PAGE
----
Lastly, I don’t quite understand the purpose of these concept watches. Just as in the case of the Piaget Ultra Thin, this AP isn’t meant for actual production because due to its thinness, it can’t actually cope with being worn under everyday conditions. In fact, even the Royal Oak extra thin using the 2120 can be quite “moody,” so I’m quite suspicious about this ultra thin perpetual. Sure, on paper the Piaget and the AP are interesting, but in reality, the ultimate purpose of every watch should be to be easily worn in normal conditions. If a watch is so thin that you can’t actually wear it, then its essentially useless, unless you’re buying it as an investment piece.

    • JosephWelke

      It’s possible that in a watch collecting world where cognoscenti lament the lack of innovation or bold strides in watchmaking engineering, this is AP’s way of saying they’re still “real”, “Atelier”, watchmakers, not simply iterating cases or making small and inconsequential refinements to existing movement. Which AP surely do, make no mistake.

      Perhaps they feel their position as one of the “Holy Trinity” is being eroded with all the new ultra thin watches from that uppity whippersnapper, Piaget?

    • Polerouter

      I am usually with you, and I don’t like this dial that much either, but the way the 4-year wheel interacts with the date wheel, the month wheel, the lever and the date wheel at the same time on only one level is actually new and very clever. Moreover, the way it relies on so few components and not so tight tolerances probably makes it more robust than a usual QP.

  • egznyc

    I’ll just join the chorus – this is all very impressive technically but I’m not liking the look. It reminds me of cheesy quartz mall watches trying oh so hard to look complicated, in terms of aesthetics.

    Kudos for keeping it real with your review, Mr. Bredan. Honesty and clarity are your guideposts.

  • Simonh

    Is it my imagination or are most of the watches reviewed here a bit rubbish?

    • Raymond Wilkie

      It’s your imagination.

    • JosephWelke

      Or just your personal taste. I like most of ‘em, and love a few of ‘em.

  • Ranchracer

    The infatuation with ultra thin escapes me, and I’m not particularly fond of the aesthetics here, or on any of the current crop of thin watches, but I commend David for going the extra mile to explain the inner workings of the perpetual calendar. I love geeking out on the complicated engineering mechanics of time pieces. It’s why I love watches first and foremost. Thanks David. ?

  • Chaz

    Beautiful piece.

    A shame AP’s cash cow (Faustian bargain) to keep them going are the Douche-cum-lately “Offshore” models. But then I guess there wouldn’t be the funding to pursue such gems as this one.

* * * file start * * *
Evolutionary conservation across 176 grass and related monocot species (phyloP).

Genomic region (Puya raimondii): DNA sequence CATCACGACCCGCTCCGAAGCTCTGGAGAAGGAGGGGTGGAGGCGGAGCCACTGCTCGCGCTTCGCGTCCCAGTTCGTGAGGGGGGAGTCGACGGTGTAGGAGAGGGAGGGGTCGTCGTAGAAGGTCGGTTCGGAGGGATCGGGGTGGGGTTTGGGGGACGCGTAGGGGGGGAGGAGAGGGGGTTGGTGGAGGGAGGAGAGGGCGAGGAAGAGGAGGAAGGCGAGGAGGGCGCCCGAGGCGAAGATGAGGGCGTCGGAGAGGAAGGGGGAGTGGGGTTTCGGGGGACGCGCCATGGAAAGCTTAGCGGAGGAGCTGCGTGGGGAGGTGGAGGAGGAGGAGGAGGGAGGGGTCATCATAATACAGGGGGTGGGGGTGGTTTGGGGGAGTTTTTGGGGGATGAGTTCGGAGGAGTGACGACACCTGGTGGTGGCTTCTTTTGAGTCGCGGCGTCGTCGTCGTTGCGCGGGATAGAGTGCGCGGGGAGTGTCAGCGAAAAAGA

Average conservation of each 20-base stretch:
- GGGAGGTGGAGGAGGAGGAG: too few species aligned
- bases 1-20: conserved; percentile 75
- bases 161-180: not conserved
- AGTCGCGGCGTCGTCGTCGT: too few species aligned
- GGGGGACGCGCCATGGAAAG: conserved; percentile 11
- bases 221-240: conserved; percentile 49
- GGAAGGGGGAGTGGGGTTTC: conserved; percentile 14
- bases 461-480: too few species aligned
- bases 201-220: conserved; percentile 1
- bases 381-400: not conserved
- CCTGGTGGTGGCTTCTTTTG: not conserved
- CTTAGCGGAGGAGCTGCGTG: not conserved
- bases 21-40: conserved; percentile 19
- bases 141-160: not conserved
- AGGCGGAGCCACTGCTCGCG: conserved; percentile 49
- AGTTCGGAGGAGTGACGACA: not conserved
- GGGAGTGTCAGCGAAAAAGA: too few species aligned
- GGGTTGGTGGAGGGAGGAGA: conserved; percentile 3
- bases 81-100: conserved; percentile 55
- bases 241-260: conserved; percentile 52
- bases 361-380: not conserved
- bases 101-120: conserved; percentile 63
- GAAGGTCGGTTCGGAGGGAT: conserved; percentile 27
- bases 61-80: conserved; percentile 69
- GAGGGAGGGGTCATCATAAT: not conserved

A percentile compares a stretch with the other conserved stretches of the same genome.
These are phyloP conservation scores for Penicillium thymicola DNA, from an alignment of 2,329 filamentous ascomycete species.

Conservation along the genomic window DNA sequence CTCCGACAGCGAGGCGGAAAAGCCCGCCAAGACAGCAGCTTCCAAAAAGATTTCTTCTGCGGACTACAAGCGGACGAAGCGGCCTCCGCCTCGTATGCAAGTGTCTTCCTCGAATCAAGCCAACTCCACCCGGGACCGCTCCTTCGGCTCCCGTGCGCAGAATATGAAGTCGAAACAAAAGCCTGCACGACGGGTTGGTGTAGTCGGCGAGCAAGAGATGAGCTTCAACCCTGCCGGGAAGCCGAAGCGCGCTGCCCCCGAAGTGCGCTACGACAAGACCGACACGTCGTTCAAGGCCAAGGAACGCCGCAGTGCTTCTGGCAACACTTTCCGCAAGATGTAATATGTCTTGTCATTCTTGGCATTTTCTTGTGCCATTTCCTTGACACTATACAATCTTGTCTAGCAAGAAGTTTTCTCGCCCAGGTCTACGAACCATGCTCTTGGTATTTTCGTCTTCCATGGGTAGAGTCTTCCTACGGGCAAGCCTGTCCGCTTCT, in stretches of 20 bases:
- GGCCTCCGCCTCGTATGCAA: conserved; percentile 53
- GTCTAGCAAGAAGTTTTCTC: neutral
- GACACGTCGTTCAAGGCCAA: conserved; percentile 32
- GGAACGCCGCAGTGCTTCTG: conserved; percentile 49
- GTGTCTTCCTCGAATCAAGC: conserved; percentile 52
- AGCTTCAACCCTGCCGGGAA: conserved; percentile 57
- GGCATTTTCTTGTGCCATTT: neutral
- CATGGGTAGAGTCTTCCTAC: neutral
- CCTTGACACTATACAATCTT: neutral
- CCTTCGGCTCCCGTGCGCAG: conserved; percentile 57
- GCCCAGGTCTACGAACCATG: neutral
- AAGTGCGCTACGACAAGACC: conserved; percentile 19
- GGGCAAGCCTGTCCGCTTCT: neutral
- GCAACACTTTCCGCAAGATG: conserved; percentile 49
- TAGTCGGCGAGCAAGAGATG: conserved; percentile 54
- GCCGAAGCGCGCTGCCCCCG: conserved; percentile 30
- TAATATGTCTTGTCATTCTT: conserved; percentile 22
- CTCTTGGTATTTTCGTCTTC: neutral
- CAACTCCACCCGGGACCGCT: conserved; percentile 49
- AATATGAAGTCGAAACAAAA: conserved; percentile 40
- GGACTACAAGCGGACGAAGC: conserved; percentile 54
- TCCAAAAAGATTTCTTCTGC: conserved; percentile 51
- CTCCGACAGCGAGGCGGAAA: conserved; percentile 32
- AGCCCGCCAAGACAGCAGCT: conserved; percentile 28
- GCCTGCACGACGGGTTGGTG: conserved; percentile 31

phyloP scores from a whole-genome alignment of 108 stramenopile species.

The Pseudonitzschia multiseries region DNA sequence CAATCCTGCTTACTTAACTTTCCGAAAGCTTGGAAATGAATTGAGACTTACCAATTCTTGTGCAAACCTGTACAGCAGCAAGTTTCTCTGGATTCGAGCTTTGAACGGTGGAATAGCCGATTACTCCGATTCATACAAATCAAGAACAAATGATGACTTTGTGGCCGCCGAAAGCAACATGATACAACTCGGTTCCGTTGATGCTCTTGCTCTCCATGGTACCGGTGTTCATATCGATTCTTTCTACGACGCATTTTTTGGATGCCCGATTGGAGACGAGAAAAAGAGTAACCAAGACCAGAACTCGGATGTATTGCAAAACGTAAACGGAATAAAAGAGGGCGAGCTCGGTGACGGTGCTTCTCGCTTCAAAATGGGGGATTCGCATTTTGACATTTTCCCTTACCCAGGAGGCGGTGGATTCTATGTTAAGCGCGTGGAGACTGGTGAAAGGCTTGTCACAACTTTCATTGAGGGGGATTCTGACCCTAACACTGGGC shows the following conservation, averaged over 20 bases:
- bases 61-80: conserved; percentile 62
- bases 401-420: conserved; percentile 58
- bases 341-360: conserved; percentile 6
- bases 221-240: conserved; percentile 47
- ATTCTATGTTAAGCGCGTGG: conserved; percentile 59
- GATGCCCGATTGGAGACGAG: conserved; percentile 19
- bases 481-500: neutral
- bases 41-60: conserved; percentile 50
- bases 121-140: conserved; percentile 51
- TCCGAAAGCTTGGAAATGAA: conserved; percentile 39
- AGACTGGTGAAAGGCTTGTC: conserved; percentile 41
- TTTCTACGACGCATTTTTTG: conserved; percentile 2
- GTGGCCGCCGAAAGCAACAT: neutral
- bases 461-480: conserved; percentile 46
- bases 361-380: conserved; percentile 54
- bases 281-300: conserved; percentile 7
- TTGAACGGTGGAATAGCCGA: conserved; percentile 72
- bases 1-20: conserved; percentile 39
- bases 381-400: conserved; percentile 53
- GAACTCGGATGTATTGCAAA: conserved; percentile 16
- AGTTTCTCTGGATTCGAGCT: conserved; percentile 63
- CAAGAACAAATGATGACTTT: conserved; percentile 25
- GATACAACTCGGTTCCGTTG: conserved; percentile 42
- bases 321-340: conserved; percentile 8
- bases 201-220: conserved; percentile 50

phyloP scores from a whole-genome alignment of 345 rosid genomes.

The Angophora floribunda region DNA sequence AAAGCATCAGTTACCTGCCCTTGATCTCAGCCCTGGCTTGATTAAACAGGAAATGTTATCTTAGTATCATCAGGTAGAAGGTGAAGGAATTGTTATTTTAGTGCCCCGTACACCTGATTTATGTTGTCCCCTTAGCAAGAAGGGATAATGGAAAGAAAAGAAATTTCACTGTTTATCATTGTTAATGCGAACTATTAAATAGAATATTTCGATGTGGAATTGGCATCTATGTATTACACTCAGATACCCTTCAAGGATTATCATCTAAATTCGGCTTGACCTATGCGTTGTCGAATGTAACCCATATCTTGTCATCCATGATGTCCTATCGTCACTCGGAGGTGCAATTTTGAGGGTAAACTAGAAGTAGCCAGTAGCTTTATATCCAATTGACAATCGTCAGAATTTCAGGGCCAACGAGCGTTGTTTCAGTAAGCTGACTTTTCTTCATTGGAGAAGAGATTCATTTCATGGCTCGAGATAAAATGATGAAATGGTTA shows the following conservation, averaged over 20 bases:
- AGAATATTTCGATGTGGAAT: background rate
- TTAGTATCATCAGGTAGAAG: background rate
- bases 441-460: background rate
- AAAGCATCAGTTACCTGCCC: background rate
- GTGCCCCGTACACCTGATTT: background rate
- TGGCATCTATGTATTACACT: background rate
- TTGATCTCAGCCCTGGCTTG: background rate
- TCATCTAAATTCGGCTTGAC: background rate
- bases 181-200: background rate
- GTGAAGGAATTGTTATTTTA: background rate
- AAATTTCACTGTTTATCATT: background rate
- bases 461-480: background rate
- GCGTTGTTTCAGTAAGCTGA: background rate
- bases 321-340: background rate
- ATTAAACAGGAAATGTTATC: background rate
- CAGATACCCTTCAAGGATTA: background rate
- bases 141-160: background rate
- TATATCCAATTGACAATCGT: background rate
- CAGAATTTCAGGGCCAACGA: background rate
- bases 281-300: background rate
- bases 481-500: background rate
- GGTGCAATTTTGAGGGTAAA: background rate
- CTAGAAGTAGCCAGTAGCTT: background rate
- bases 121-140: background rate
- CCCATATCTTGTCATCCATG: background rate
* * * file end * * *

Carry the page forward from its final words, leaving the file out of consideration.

• benjameshodges

    Amazing what they have achieved. I actually prefer this Perpetual Calendar layout than the one in the current AP RO QP. It seems more balanced without the week hand. I’m looking forward to seeing this rolled out across the range.

  • Yan Fin

    Kudos on movement. Everything else is cluttered and unimpressive, including finishing.

  • Sort of ridiculous in an of itself (the thinness) but as a basis for adding a chrongraph for grand complication watch that comes in around 10 mm, it is a worthwhile movement. The rest (no second hand and the mega tapestry competing with the registers hands and moonphase) don’t do that much for me. A new dial and case would have been nice.

    • spiceballs

      Agreed – and perhaps titanium case & strap? Sorry David, but to me, heft does not always equate to durability (and comfort) even though platinum might justify a higher price and hence more exclusive buyer?

      • David Bredan

        I agree completely regarsing heft — that actually was a more tongue in cheek comment with the Boris quote from the movie Snatch.

        • Always enjoy watching Rade act. He is my favoriate Croatian actor.

  • Pete L

    Great article and a fascinating insight into how these work. Totally agree with you on the lack of running seconds as it would drive me mad and would probably spend half the time with it at my ear to make sure it was still ticking!
    It does seem like they missed a trick putting it into the 39 case as although personally 41 is plenty small enough for me the whole point of ultra thin is surely an exercise in miniaturisation? I would be perfectly happy with the standard thickness perpetual Royal Oak (if it had running seconds and was about £40K cheaper lol)

  • Rob De Lorne

    What is the L | 1 | 2 dial?

    • Lindsay

      The leap year indicator. There would also be a “3” if it didn’t collide with the month subdial.

      • Rob De Lorne

        COOL! Now I want one! Thanks for answering!

  • Ulysses31

    Another super-thin watch nobody asked for. That dial texture is tremendously ugly – like an old manhole cover with dirt in the grooves. The moonphase cut-out really suffers because of it, looking like it is surrounded by a few crude pixels, obscuring the true shape of the window.